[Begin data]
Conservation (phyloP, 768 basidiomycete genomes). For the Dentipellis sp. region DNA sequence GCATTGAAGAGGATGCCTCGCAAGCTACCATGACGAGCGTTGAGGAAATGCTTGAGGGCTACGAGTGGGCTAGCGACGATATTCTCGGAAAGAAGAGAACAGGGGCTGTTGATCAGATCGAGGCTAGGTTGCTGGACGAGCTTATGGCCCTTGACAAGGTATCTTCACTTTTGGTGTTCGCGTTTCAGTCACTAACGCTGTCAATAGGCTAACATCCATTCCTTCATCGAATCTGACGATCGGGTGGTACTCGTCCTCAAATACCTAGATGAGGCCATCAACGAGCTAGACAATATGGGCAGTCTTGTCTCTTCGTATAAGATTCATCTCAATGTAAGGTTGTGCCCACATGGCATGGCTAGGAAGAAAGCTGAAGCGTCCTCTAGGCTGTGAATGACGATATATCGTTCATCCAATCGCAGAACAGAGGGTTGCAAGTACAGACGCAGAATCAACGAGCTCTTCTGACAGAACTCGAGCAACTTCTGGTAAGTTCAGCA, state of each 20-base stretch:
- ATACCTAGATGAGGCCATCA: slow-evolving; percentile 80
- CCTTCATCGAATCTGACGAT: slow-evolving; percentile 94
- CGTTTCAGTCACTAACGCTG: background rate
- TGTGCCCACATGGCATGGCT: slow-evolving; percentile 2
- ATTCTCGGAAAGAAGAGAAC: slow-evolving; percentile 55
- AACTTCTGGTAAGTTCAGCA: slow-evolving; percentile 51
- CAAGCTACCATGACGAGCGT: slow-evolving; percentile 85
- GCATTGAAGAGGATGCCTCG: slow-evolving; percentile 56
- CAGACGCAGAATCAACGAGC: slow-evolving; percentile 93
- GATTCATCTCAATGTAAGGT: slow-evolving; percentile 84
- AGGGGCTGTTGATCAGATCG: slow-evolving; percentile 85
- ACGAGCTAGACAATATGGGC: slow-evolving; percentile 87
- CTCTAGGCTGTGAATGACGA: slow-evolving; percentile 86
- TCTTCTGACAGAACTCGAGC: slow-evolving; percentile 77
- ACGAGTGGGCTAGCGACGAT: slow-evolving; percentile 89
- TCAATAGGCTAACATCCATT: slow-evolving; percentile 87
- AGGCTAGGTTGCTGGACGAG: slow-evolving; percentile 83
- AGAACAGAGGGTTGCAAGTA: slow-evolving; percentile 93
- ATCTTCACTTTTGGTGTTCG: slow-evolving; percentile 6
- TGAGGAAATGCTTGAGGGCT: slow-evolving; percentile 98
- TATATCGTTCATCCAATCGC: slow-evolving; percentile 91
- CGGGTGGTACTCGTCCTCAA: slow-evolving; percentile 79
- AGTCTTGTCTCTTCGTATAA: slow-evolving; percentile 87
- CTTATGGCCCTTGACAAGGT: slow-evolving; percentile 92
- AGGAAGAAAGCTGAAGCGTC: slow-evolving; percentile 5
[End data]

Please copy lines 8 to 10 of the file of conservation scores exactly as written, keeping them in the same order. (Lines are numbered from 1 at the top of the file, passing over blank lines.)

- CAAGCTACCATGACGAGCGT: slow-evolving; percentile 85
- GCATTGAAGAGGATGCCTCG: slow-evolving; percentile 56
- CAGACGCAGAATCAACGAGC: slow-evolving; percentile 93